4-H: A Family Legacy
By Kim L. Fritzemeier
KFRM Central Kansas Reporter
Farm Wife along the Stafford/Reno County Line
Bob & Janis Moore, July 21, 2011
I pledge my head to clearer thinking
My heart to greater loyalty
My hands to larger service
And my health to better living
For my club, my community, my country and my world.
The 4-H Pledge, Written in 1919 by Kansas 4-H Leader Otis Hall
It would probably be a better world if all of humanity would think about the principles that 4-Hers vow to uphold. Clearer thinking, greater loyalty, larger service, healthy living, better living ... those are all attributes that would do this old world a whole lot of good.
For more than 100 years, 4-H has been changing lives. Back in 2006, we celebrated 100 years of Kansas 4-H. The youth program has been part of the national landscape since 1902.
My family's involvement with 4-H started with my parents back in the 1940s. Both were members of the Lincoln Bluebirds 4-H Club in Pratt County, the club that my siblings and I later joined. All four of us and all seven of the grandchildren have been part of the 4-H program, two in Pratt County in the same club their grandparents attended, two in Stafford County and three in Clay County.
Last week, my parents received a surprise honor from the Pratt County Fair Association. The Kraisinger/Clarkson-Frisbie Service Award is given for outstanding service to the fair association.
During the awards presentation, my brother Kent read a couple of excerpts from life stories my parents wrote for their grandchildren.
My dad, who was a 4-H member for 8 years, wrote:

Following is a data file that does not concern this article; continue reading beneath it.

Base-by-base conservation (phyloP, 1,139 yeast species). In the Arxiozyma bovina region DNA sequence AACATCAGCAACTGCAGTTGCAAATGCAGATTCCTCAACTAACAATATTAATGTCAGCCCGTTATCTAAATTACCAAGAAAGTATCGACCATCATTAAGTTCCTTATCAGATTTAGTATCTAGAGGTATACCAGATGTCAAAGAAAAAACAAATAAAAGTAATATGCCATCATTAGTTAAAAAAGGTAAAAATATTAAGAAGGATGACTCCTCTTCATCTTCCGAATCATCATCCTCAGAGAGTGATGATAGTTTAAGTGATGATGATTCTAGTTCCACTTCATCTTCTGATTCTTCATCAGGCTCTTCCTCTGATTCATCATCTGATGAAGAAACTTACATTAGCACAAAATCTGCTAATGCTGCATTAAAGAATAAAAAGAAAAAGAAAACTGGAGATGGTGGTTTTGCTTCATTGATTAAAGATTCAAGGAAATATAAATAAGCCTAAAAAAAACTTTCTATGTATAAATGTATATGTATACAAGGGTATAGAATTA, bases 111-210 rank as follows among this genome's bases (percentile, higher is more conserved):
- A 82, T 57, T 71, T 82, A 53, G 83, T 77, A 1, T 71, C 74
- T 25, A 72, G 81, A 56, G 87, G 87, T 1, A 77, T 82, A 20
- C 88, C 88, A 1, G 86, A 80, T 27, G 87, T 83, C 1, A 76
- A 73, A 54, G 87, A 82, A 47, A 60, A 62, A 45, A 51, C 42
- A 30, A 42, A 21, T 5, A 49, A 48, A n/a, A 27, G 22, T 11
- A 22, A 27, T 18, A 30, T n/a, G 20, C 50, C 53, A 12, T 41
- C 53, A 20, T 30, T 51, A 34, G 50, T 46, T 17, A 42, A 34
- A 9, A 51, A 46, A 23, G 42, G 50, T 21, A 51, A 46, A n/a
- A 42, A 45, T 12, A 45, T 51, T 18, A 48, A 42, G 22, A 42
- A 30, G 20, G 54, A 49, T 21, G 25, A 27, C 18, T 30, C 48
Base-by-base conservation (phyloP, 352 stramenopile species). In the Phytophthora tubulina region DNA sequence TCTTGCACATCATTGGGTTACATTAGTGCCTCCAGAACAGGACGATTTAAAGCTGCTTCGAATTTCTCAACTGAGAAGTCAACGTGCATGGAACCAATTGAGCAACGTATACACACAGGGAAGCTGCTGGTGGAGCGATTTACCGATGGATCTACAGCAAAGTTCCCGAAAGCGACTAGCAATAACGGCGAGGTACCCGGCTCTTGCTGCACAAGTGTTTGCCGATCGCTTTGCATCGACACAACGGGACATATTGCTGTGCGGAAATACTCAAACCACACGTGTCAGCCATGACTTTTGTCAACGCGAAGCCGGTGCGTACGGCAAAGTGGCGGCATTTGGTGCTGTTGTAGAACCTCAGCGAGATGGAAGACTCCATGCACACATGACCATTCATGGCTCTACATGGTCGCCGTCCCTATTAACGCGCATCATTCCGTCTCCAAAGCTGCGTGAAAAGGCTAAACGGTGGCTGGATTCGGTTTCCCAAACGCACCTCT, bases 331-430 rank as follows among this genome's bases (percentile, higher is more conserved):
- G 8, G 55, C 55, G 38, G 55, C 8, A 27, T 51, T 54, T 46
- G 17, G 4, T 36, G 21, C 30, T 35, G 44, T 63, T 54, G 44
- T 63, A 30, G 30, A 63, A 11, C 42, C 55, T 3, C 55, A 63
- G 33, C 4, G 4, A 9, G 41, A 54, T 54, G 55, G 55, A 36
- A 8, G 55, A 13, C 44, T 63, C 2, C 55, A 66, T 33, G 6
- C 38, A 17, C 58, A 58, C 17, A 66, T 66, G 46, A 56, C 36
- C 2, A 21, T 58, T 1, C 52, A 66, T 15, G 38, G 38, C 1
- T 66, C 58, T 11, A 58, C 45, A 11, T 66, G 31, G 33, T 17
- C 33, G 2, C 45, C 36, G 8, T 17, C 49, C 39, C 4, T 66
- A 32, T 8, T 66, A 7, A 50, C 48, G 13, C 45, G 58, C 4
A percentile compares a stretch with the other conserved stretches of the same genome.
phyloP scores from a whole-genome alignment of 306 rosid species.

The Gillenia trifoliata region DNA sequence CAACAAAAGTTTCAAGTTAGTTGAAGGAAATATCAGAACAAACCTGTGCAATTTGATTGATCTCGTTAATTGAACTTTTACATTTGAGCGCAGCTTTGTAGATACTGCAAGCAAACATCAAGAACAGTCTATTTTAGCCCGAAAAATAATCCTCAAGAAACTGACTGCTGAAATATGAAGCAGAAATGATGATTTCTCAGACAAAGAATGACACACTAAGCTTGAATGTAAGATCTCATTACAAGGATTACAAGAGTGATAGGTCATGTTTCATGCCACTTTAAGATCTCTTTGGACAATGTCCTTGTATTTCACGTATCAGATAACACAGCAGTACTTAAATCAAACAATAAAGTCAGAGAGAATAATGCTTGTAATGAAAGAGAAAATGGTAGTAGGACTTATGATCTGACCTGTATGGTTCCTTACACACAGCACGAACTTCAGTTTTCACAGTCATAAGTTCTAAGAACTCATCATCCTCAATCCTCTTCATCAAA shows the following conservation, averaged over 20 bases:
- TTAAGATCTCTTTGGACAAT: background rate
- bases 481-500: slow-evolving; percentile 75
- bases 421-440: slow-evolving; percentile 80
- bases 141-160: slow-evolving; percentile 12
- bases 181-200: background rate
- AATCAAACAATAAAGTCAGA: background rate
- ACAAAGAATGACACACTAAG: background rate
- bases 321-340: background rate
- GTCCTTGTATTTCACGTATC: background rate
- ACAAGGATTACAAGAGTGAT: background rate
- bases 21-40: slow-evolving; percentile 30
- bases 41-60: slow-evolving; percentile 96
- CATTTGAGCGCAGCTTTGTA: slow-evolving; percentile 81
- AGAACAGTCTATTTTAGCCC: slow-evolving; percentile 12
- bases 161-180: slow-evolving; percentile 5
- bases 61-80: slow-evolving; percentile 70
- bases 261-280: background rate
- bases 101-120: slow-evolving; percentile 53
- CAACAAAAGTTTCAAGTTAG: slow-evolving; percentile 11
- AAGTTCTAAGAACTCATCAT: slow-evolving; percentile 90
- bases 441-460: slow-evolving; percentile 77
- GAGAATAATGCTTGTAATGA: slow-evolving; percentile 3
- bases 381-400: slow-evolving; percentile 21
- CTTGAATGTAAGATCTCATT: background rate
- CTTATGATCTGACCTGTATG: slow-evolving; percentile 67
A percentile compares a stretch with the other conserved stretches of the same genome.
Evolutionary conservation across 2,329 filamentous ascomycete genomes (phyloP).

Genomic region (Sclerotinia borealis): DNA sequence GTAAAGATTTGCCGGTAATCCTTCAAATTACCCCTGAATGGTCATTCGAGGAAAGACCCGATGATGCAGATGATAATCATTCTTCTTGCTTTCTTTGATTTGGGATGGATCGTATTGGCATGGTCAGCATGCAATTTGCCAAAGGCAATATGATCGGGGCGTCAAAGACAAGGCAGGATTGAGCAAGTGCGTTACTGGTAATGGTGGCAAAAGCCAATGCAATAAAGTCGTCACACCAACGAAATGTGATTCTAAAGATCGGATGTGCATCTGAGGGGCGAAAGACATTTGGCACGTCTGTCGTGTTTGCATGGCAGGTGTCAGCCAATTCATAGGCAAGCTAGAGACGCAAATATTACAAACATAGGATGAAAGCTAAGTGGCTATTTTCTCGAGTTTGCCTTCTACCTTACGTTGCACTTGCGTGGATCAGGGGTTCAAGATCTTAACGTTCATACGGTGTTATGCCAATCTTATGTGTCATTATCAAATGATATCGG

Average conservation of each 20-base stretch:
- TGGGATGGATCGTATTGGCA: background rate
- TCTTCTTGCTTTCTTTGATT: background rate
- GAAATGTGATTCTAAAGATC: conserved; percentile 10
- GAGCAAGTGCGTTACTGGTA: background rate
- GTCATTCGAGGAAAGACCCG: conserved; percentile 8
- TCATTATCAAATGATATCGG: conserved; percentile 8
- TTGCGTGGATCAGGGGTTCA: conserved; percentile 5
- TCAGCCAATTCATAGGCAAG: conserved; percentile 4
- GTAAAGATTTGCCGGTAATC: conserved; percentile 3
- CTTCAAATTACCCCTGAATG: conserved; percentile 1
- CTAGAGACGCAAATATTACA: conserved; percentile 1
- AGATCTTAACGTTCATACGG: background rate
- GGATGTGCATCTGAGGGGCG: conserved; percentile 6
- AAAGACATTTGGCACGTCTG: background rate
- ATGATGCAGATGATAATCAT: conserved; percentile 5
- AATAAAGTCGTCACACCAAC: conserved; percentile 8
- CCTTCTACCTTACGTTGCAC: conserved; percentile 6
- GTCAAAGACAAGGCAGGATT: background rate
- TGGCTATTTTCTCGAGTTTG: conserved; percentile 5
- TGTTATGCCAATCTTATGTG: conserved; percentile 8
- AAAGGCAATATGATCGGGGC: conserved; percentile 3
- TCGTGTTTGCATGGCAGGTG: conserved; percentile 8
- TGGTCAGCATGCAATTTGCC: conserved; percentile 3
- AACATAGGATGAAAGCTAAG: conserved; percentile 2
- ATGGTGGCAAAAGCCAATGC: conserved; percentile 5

"I bought a bred registered Hereford heifer at the C-K ranch near Brookville, Kansas. The heifer had a calf, and I had a cow and calf project. I also had an Angus fat steer project. Sears and Roebuck had a program that would give a 4-H member a gilt. The only cost was your agreement to bring a gilt from the litter back the next year to the fair that would be given to another 4-Her. When I finally quit the pig project, I had many, many offspring from that gilt.My mom, who was a 4-Her for 9 years, wrote:
"In 4-H, I learned cooking and sewing, which is about all girls took for projects in those days. My mother was the sewing leader. I liked to sew and usually got blue ribbons on my work. My cooking, especially breads, was a different story. My sister always did well with breads, but I usually got red or white ribbons. I think she liked to play in the dough more and that is what it took to make good bread."As most former 4-Hers do, they again got involved in 4-H and the fair when their children were little. My dad served on the county fair board and fair committees. My mom was a community leader for the Lincoln Bluebirds (later Lincoln Climbers) Club, the very club she'd been involved with as a girl. She was our club's sewing leader from 1967 to 1978 and helped with projects on the county level as well.
But they didn't quit working with or caring about the 4-H program or the fair after their kids "graduated" from the program. They've continued to give their time and they've contributed financially to building projects in recent years, especially after a tornado destroyed many of the Pratt fair buildings in 2002 and to rebuild the livestock arena at the Stafford County Fair.
As it is with most 4-H families, we learned through example. My parents devoted time and energy to the 4-H program. As 4-Hers ourselves, we learned about how to conduct meetings, serve on committees, set goals and follow through on projects.
We used those skills to serve as community leaders for our kids' 4-H clubs. We've used those principles to serve in other capacities in our communities and churches. Our kids learned the same. And I figure that the great-grandchildren will eventually join 4-H clubs and experience the 4-H Motto:
To make the best better.
It sounds like something the world should aspire to.
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